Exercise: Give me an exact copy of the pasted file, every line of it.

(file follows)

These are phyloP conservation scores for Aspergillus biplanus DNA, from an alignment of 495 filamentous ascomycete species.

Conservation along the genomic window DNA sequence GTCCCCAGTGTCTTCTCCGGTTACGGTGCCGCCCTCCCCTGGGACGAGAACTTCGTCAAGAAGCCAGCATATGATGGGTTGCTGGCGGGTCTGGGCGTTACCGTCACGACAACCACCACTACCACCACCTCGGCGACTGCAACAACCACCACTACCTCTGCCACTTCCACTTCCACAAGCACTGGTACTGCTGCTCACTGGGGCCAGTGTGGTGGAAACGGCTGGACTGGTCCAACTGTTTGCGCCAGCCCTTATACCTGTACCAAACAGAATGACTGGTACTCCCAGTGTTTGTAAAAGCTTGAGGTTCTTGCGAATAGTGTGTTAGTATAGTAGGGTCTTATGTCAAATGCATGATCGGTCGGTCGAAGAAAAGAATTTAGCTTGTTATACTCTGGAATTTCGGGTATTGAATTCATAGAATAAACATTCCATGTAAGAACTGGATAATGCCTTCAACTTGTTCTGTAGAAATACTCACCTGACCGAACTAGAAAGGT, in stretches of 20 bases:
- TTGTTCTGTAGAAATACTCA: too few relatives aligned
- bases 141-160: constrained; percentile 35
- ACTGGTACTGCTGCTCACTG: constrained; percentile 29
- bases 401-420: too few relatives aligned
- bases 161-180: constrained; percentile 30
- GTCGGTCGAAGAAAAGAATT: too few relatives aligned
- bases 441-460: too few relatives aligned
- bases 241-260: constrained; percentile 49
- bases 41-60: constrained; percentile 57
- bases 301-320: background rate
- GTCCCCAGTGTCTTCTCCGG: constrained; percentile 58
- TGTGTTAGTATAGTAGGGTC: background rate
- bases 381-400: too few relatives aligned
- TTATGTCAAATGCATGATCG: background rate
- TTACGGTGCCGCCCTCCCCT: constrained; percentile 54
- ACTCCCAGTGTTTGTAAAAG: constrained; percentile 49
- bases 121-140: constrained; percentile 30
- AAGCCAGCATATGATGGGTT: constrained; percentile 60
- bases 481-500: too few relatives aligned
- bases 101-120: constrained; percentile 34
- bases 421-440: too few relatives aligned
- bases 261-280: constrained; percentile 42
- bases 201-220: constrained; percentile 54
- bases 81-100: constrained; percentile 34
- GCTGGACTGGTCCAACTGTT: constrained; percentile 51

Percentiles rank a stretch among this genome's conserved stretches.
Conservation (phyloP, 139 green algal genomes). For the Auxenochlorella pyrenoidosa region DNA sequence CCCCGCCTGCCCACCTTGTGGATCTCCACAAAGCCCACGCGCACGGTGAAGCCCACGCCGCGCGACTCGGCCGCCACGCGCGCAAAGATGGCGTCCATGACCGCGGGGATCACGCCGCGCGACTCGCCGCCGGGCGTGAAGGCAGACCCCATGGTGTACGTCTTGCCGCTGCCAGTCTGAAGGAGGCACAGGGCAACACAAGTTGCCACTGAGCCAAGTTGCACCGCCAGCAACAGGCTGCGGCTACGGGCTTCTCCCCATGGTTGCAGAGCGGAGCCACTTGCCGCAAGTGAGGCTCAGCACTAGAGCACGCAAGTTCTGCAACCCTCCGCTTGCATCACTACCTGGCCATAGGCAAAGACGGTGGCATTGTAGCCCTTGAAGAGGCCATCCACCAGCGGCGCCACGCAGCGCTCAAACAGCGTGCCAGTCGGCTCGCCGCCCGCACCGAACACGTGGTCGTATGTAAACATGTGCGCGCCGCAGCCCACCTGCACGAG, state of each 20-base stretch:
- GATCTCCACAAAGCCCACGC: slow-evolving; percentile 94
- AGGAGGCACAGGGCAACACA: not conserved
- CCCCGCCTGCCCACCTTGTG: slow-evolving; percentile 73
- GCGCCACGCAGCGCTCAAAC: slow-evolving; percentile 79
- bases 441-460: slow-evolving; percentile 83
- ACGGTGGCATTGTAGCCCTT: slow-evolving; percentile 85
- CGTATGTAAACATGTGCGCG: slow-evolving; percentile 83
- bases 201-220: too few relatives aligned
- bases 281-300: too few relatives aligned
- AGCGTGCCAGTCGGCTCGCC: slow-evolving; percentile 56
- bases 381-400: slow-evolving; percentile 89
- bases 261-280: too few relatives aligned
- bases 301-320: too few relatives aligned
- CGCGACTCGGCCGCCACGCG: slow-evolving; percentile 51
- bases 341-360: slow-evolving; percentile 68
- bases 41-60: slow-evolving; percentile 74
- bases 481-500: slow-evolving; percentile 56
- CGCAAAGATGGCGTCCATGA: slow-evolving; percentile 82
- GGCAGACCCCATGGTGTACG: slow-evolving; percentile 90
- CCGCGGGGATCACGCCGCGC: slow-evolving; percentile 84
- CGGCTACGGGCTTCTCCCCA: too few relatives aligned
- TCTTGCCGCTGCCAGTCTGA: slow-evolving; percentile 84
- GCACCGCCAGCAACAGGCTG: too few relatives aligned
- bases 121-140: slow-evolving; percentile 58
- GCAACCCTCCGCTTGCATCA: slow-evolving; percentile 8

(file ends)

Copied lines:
These are phyloP conservation scores for Aspergillus biplanus DNA, from an alignment of 495 filamentous ascomycete species.

Conservation along the genomic window DNA sequence GTCCCCAGTGTCTTCTCCGGTTACGGTGCCGCCCTCCCCTGGGACGAGAACTTCGTCAAGAAGCCAGCATATGATGGGTTGCTGGCGGGTCTGGGCGTTACCGTCACGACAACCACCACTACCACCACCTCGGCGACTGCAACAACCACCACTACCTCTGCCACTTCCACTTCCACAAGCACTGGTACTGCTGCTCACTGGGGCCAGTGTGGTGGAAACGGCTGGACTGGTCCAACTGTTTGCGCCAGCCCTTATACCTGTACCAAACAGAATGACTGGTACTCCCAGTGTTTGTAAAAGCTTGAGGTTCTTGCGAATAGTGTGTTAGTATAGTAGGGTCTTATGTCAAATGCATGATCGGTCGGTCGAAGAAAAGAATTTAGCTTGTTATACTCTGGAATTTCGGGTATTGAATTCATAGAATAAACATTCCATGTAAGAACTGGATAATGCCTTCAACTTGTTCTGTAGAAATACTCACCTGACCGAACTAGAAAGGT, in stretches of 20 bases:
- TTGTTCTGTAGAAATACTCA: too few relatives aligned
- bases 141-160: constrained; percentile 35
- ACTGGTACTGCTGCTCACTG: constrained; percentile 29
- bases 401-420: too few relatives aligned
- bases 161-180: constrained; percentile 30
- GTCGGTCGAAGAAAAGAATT: too few relatives aligned
- bases 441-460: too few relatives aligned
- bases 241-260: constrained; percentile 49
- bases 41-60: constrained; percentile 57
- bases 301-320: background rate
- GTCCCCAGTGTCTTCTCCGG: constrained; percentile 58
- TGTGTTAGTATAGTAGGGTC: background rate
- bases 381-400: too few relatives aligned
- TTATGTCAAATGCATGATCG: background rate
- TTACGGTGCCGCCCTCCCCT: constrained; percentile 54
- ACTCCCAGTGTTTGTAAAAG: constrained; percentile 49
- bases 121-140: constrained; percentile 30
- AAGCCAGCATATGATGGGTT: constrained; percentile 60
- bases 481-500: too few relatives aligned
- bases 101-120: constrained; percentile 34
- bases 421-440: too few relatives aligned
- bases 261-280: constrained; percentile 42
- bases 201-220: constrained; percentile 54
- bases 81-100: constrained; percentile 34
- GCTGGACTGGTCCAACTGTT: constrained; percentile 51

Percentiles rank a stretch among this genome's conserved stretches.
Conservation (phyloP, 139 green algal genomes). For the Auxenochlorella pyrenoidosa region DNA sequence CCCCGCCTGCCCACCTTGTGGATCTCCACAAAGCCCACGCGCACGGTGAAGCCCACGCCGCGCGACTCGGCCGCCACGCGCGCAAAGATGGCGTCCATGACCGCGGGGATCACGCCGCGCGACTCGCCGCCGGGCGTGAAGGCAGACCCCATGGTGTACGTCTTGCCGCTGCCAGTCTGAAGGAGGCACAGGGCAACACAAGTTGCCACTGAGCCAAGTTGCACCGCCAGCAACAGGCTGCGGCTACGGGCTTCTCCCCATGGTTGCAGAGCGGAGCCACTTGCCGCAAGTGAGGCTCAGCACTAGAGCACGCAAGTTCTGCAACCCTCCGCTTGCATCACTACCTGGCCATAGGCAAAGACGGTGGCATTGTAGCCCTTGAAGAGGCCATCCACCAGCGGCGCCACGCAGCGCTCAAACAGCGTGCCAGTCGGCTCGCCGCCCGCACCGAACACGTGGTCGTATGTAAACATGTGCGCGCCGCAGCCCACCTGCACGAG, state of each 20-base stretch:
- GATCTCCACAAAGCCCACGC: slow-evolving; percentile 94
- AGGAGGCACAGGGCAACACA: not conserved
- CCCCGCCTGCCCACCTTGTG: slow-evolving; percentile 73
- GCGCCACGCAGCGCTCAAAC: slow-evolving; percentile 79
- bases 441-460: slow-evolving; percentile 83
- ACGGTGGCATTGTAGCCCTT: slow-evolving; percentile 85
- CGTATGTAAACATGTGCGCG: slow-evolving; percentile 83
- bases 201-220: too few relatives aligned
- bases 281-300: too few relatives aligned
- AGCGTGCCAGTCGGCTCGCC: slow-evolving; percentile 56
- bases 381-400: slow-evolving; percentile 89
- bases 261-280: too few relatives aligned
- bases 301-320: too few relatives aligned
- CGCGACTCGGCCGCCACGCG: slow-evolving; percentile 51
- bases 341-360: slow-evolving; percentile 68
- bases 41-60: slow-evolving; percentile 74
- bases 481-500: slow-evolving; percentile 56
- CGCAAAGATGGCGTCCATGA: slow-evolving; percentile 82
- GGCAGACCCCATGGTGTACG: slow-evolving; percentile 90
- CCGCGGGGATCACGCCGCGC: slow-evolving; percentile 84
- CGGCTACGGGCTTCTCCCCA: too few relatives aligned
- TCTTGCCGCTGCCAGTCTGA: slow-evolving; percentile 84
- GCACCGCCAGCAACAGGCTG: too few relatives aligned
- bases 121-140: slow-evolving; percentile 58
- GCAACCCTCCGCTTGCATCA: slow-evolving; percentile 8